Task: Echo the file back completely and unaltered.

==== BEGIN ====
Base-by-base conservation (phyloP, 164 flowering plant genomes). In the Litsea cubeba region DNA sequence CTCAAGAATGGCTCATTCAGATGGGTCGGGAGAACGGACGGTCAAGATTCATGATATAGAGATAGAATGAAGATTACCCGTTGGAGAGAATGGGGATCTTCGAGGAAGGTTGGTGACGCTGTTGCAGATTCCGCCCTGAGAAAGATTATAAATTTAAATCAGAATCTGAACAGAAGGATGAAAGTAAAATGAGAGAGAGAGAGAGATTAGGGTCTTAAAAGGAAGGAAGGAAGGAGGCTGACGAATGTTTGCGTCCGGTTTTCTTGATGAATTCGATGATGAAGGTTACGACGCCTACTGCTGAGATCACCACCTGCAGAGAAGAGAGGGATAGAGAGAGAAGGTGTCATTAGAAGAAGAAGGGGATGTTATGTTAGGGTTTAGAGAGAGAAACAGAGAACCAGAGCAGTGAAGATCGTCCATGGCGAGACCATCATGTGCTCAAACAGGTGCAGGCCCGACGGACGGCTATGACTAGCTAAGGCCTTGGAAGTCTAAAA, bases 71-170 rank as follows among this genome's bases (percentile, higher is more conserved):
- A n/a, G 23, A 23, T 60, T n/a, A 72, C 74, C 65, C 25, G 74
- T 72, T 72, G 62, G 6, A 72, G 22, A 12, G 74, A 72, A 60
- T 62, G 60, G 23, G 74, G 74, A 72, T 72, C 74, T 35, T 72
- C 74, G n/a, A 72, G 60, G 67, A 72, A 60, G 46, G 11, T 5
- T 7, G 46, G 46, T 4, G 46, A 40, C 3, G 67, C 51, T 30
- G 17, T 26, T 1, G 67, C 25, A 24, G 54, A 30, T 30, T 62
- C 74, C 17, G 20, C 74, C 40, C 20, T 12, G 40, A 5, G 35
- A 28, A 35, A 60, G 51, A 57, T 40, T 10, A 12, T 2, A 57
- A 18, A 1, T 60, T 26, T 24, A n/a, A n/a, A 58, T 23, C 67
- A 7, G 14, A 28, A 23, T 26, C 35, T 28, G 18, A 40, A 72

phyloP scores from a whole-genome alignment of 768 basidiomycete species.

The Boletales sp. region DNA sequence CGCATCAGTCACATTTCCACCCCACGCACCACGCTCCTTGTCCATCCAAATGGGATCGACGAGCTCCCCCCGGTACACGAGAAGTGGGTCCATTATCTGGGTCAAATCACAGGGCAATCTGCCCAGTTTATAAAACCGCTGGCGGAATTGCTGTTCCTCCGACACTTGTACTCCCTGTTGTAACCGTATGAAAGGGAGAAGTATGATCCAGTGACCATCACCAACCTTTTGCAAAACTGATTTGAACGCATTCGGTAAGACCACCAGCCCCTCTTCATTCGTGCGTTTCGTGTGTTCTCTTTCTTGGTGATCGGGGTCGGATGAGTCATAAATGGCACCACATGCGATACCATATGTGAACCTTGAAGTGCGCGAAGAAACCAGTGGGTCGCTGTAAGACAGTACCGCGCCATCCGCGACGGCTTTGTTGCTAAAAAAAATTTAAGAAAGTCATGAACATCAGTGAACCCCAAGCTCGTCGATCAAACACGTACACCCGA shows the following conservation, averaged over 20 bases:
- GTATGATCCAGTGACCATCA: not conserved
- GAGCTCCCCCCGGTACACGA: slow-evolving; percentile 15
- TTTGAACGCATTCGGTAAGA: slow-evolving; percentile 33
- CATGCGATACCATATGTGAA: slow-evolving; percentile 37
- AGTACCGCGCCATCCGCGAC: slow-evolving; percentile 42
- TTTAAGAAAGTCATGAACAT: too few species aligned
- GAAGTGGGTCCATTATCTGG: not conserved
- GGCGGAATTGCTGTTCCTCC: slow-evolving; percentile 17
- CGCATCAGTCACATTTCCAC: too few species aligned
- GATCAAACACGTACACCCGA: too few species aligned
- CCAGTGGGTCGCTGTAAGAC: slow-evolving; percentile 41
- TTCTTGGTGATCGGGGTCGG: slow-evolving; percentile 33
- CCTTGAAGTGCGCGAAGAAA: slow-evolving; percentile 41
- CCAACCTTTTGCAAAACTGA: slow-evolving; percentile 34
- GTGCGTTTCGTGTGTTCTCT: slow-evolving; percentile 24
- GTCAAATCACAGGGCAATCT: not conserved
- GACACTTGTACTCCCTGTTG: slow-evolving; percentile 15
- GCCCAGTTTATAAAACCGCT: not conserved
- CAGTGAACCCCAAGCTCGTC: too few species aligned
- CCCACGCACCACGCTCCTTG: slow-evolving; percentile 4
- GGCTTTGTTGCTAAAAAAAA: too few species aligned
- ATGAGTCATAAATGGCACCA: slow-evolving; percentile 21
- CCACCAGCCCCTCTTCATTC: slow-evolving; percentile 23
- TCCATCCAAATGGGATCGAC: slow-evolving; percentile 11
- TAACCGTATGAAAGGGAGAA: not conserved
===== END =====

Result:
Base-by-base conservation (phyloP, 164 flowering plant genomes). In the Litsea cubeba region DNA sequence CTCAAGAATGGCTCATTCAGATGGGTCGGGAGAACGGACGGTCAAGATTCATGATATAGAGATAGAATGAAGATTACCCGTTGGAGAGAATGGGGATCTTCGAGGAAGGTTGGTGACGCTGTTGCAGATTCCGCCCTGAGAAAGATTATAAATTTAAATCAGAATCTGAACAGAAGGATGAAAGTAAAATGAGAGAGAGAGAGAGATTAGGGTCTTAAAAGGAAGGAAGGAAGGAGGCTGACGAATGTTTGCGTCCGGTTTTCTTGATGAATTCGATGATGAAGGTTACGACGCCTACTGCTGAGATCACCACCTGCAGAGAAGAGAGGGATAGAGAGAGAAGGTGTCATTAGAAGAAGAAGGGGATGTTATGTTAGGGTTTAGAGAGAGAAACAGAGAACCAGAGCAGTGAAGATCGTCCATGGCGAGACCATCATGTGCTCAAACAGGTGCAGGCCCGACGGACGGCTATGACTAGCTAAGGCCTTGGAAGTCTAAAA, bases 71-170 rank as follows among this genome's bases (percentile, higher is more conserved):
- A n/a, G 23, A 23, T 60, T n/a, A 72, C 74, C 65, C 25, G 74
- T 72, T 72, G 62, G 6, A 72, G 22, A 12, G 74, A 72, A 60
- T 62, G 60, G 23, G 74, G 74, A 72, T 72, C 74, T 35, T 72
- C 74, G n/a, A 72, G 60, G 67, A 72, A 60, G 46, G 11, T 5
- T 7, G 46, G 46, T 4, G 46, A 40, C 3, G 67, C 51, T 30
- G 17, T 26, T 1, G 67, C 25, A 24, G 54, A 30, T 30, T 62
- C 74, C 17, G 20, C 74, C 40, C 20, T 12, G 40, A 5, G 35
- A 28, A 35, A 60, G 51, A 57, T 40, T 10, A 12, T 2, A 57
- A 18, A 1, T 60, T 26, T 24, A n/a, A n/a, A 58, T 23, C 67
- A 7, G 14, A 28, A 23, T 26, C 35, T 28, G 18, A 40, A 72

phyloP scores from a whole-genome alignment of 768 basidiomycete species.

The Boletales sp. region DNA sequence CGCATCAGTCACATTTCCACCCCACGCACCACGCTCCTTGTCCATCCAAATGGGATCGACGAGCTCCCCCCGGTACACGAGAAGTGGGTCCATTATCTGGGTCAAATCACAGGGCAATCTGCCCAGTTTATAAAACCGCTGGCGGAATTGCTGTTCCTCCGACACTTGTACTCCCTGTTGTAACCGTATGAAAGGGAGAAGTATGATCCAGTGACCATCACCAACCTTTTGCAAAACTGATTTGAACGCATTCGGTAAGACCACCAGCCCCTCTTCATTCGTGCGTTTCGTGTGTTCTCTTTCTTGGTGATCGGGGTCGGATGAGTCATAAATGGCACCACATGCGATACCATATGTGAACCTTGAAGTGCGCGAAGAAACCAGTGGGTCGCTGTAAGACAGTACCGCGCCATCCGCGACGGCTTTGTTGCTAAAAAAAATTTAAGAAAGTCATGAACATCAGTGAACCCCAAGCTCGTCGATCAAACACGTACACCCGA shows the following conservation, averaged over 20 bases:
- GTATGATCCAGTGACCATCA: not conserved
- GAGCTCCCCCCGGTACACGA: slow-evolving; percentile 15
- TTTGAACGCATTCGGTAAGA: slow-evolving; percentile 33
- CATGCGATACCATATGTGAA: slow-evolving; percentile 37
- AGTACCGCGCCATCCGCGAC: slow-evolving; percentile 42
- TTTAAGAAAGTCATGAACAT: too few species aligned
- GAAGTGGGTCCATTATCTGG: not conserved
- GGCGGAATTGCTGTTCCTCC: slow-evolving; percentile 17
- CGCATCAGTCACATTTCCAC: too few species aligned
- GATCAAACACGTACACCCGA: too few species aligned
- CCAGTGGGTCGCTGTAAGAC: slow-evolving; percentile 41
- TTCTTGGTGATCGGGGTCGG: slow-evolving; percentile 33
- CCTTGAAGTGCGCGAAGAAA: slow-evolving; percentile 41
- CCAACCTTTTGCAAAACTGA: slow-evolving; percentile 34
- GTGCGTTTCGTGTGTTCTCT: slow-evolving; percentile 24
- GTCAAATCACAGGGCAATCT: not conserved
- GACACTTGTACTCCCTGTTG: slow-evolving; percentile 15
- GCCCAGTTTATAAAACCGCT: not conserved
- CAGTGAACCCCAAGCTCGTC: too few species aligned
- CCCACGCACCACGCTCCTTG: slow-evolving; percentile 4
- GGCTTTGTTGCTAAAAAAAA: too few species aligned
- ATGAGTCATAAATGGCACCA: slow-evolving; percentile 21
- CCACCAGCCCCTCTTCATTC: slow-evolving; percentile 23
- TCCATCCAAATGGGATCGAC: slow-evolving; percentile 11
- TAACCGTATGAAAGGGAGAA: not conserved